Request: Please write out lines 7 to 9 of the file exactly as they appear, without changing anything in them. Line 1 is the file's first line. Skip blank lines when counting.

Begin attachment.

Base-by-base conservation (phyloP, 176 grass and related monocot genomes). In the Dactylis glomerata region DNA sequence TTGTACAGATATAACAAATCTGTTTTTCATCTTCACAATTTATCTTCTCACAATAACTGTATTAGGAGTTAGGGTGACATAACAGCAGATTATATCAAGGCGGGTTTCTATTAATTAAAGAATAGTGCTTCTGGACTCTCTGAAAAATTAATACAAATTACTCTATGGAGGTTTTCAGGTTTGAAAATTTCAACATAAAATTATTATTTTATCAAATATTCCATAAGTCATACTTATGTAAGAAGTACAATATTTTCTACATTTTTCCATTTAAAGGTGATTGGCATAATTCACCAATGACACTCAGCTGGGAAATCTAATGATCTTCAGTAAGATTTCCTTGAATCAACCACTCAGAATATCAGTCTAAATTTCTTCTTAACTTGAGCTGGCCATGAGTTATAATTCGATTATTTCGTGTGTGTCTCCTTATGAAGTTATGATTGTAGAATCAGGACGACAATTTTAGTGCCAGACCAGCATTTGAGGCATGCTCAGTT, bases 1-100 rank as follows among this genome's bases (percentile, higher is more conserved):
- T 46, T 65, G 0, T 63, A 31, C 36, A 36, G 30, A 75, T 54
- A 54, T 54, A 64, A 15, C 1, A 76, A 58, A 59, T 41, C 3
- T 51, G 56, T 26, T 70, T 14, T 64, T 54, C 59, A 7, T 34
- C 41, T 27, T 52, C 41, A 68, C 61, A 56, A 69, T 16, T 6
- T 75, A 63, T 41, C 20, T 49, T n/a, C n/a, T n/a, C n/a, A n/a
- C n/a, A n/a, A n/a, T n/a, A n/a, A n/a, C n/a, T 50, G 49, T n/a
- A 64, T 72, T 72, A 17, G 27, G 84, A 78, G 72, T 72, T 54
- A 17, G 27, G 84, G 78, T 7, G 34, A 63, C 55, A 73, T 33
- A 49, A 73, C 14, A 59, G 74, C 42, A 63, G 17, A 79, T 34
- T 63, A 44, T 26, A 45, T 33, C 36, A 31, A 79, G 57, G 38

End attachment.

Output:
- C n/a, A n/a, A n/a, T n/a, A n/a, A n/a, C n/a, T 50, G 49, T n/a
- A 64, T 72, T 72, A 17, G 27, G 84, A 78, G 72, T 72, T 54
- A 17, G 27, G 84, G 78, T 7, G 34, A 63, C 55, A 73, T 33